The osoberry is a deciduous shrub to small tree with one to several erect or ascending stems to 5 meters high. The bark on young twigs and older branches is smooth, deep reddish-brown with round, gray pores. The buds are bright green in winter and then turn red by early spring. The leaves are simple with pinnate venation, and they alternate on the stems. They are bright green above, paler and waxy on their undersides. The leaves are oblong or lance-shaped and range from 5-15 cm long and 2-4 cm wide. The leaf margins are entire. Young leaves taste like cucumber, while the older leaves become bitter. Young leaves stand upright or at a 45 degree angle from the twig.
The osoberry is one of the earliest shrubs to flower in the spring, often flowering at low elevations by early March. Flowering precedes or coincides with the emergence of the leaves. The flowers are creamy greenish-white, 5-petaled, and hang in clusters from the tips of the stems. Female flowers have a pleasant odor while the male flowers smell like cat urine. The fruits are yellowish-red turning deep purple upon maturation.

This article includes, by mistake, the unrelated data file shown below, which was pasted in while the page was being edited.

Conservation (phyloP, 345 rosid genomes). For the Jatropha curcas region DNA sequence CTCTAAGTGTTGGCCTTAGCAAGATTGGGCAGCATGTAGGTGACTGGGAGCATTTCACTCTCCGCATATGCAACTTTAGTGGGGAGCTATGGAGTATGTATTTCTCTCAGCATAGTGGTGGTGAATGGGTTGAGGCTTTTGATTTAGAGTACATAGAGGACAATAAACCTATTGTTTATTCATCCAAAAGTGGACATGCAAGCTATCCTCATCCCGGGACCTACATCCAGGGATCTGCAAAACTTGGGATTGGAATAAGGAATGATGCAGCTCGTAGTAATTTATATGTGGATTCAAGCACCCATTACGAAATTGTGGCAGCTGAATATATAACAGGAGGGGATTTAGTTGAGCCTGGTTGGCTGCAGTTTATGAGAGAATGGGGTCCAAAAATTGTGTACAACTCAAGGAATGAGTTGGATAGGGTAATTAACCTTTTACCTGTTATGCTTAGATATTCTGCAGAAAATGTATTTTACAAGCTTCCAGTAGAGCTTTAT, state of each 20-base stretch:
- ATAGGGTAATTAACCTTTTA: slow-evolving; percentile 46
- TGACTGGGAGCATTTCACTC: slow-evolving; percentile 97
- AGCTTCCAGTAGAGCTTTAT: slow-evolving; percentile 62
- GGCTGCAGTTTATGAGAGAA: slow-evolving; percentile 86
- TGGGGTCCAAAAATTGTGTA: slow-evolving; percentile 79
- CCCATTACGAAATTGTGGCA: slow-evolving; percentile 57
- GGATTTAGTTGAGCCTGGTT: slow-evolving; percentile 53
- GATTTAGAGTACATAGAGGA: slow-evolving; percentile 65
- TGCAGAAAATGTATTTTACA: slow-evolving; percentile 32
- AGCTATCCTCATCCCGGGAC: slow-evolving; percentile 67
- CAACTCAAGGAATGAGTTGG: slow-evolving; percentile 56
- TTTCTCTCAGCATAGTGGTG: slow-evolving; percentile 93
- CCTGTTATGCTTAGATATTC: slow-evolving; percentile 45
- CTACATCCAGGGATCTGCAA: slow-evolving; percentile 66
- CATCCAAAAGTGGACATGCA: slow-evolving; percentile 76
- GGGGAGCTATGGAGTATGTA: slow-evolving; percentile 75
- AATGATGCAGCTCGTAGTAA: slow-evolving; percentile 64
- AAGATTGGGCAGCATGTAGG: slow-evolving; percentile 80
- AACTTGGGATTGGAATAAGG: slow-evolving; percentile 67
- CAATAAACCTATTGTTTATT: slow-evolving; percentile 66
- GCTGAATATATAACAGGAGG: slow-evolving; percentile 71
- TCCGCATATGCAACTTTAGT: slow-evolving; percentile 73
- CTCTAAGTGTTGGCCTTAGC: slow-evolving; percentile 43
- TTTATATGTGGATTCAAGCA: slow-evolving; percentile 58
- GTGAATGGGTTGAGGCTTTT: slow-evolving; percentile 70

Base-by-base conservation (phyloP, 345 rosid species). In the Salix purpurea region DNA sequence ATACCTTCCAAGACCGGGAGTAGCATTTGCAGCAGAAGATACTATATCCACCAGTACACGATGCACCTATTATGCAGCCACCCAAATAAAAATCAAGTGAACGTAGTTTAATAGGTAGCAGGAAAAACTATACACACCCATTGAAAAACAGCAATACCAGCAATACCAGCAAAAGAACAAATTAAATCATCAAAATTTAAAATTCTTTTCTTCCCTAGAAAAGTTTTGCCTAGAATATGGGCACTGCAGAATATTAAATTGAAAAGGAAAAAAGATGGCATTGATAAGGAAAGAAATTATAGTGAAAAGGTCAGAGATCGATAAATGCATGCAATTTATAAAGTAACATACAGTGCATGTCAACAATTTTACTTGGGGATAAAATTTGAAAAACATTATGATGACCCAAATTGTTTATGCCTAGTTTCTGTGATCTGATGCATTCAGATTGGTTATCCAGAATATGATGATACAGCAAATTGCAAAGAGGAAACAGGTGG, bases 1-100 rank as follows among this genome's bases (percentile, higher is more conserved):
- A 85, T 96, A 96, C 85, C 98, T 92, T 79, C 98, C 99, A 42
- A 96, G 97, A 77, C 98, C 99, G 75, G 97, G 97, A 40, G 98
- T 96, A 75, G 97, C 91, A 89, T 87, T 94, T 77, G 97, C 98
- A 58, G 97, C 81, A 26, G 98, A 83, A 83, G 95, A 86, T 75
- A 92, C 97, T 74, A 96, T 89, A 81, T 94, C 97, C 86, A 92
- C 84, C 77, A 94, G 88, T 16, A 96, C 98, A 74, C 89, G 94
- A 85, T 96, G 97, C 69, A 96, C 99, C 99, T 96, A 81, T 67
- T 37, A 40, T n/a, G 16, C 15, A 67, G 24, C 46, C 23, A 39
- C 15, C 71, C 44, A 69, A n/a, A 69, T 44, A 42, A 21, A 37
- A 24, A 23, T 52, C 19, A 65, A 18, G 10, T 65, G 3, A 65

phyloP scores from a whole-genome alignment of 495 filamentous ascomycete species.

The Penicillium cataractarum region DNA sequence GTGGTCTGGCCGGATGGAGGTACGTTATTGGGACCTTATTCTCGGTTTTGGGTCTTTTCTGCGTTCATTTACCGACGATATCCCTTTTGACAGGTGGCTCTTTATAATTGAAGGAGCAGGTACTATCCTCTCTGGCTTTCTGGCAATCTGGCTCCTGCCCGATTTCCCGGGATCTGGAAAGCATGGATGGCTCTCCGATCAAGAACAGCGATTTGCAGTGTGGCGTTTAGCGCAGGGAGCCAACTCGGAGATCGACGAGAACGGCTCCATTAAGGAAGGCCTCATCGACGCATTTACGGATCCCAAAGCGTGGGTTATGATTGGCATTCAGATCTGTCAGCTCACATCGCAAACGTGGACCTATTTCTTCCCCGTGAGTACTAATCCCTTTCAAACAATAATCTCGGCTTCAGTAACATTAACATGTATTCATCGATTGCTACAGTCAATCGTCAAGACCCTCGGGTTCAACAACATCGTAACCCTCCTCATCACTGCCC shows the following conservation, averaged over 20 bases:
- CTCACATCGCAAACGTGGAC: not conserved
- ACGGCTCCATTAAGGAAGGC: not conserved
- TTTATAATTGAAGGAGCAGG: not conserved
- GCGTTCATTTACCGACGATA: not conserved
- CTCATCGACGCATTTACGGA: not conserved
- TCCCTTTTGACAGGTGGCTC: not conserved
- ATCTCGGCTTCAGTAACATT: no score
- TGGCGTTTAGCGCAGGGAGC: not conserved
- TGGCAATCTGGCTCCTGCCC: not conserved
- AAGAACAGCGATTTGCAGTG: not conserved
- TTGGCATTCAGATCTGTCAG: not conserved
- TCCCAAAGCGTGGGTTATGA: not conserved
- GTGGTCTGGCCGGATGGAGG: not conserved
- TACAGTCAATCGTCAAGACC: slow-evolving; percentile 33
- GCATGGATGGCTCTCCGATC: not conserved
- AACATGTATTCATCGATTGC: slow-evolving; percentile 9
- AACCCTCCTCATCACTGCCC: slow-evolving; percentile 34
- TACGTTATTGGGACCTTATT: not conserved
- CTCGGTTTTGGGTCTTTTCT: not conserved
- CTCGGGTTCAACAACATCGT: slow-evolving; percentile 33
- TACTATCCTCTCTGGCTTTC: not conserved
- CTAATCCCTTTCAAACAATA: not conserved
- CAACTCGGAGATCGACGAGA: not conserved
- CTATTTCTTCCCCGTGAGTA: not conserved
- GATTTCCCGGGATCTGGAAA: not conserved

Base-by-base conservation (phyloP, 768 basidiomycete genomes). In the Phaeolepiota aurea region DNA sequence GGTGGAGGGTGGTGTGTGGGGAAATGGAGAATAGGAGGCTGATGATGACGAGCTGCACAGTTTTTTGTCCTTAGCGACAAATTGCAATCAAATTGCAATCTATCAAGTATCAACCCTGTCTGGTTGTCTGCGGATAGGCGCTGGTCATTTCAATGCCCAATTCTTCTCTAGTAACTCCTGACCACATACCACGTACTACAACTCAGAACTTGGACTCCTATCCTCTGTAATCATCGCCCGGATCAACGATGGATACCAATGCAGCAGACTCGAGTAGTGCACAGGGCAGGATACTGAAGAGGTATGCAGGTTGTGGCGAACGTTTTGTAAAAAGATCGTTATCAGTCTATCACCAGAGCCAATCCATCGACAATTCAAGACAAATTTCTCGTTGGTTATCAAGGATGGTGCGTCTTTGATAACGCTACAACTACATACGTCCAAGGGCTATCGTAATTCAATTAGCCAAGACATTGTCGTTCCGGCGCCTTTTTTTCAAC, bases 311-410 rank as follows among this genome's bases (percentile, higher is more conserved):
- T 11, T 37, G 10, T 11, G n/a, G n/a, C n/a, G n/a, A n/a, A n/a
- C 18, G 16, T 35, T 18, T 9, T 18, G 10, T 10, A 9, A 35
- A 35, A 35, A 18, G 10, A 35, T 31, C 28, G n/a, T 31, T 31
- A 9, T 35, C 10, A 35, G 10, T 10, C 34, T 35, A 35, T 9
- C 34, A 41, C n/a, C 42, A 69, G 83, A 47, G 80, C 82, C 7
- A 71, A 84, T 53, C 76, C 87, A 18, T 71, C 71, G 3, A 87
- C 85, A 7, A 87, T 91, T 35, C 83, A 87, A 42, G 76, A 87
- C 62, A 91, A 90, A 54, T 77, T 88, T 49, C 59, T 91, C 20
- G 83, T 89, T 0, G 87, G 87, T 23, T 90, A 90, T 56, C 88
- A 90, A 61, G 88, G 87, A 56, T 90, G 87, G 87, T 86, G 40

The fruits are eaten by birds and small mammals. They are often used as nesting habitat by small songbirds. Native Americans ate the edible fruits either fresh or dried. They also made preserves from the fruits. The leaves were consume in small amounts in salads.
The osoberry may be found in moist, open woods, along the edges of open woods, and along roadsides or streambanks.
The osoberry may be found from British Columbia south to the west of the Cascades to the west side of the Sierra Nevada in California.
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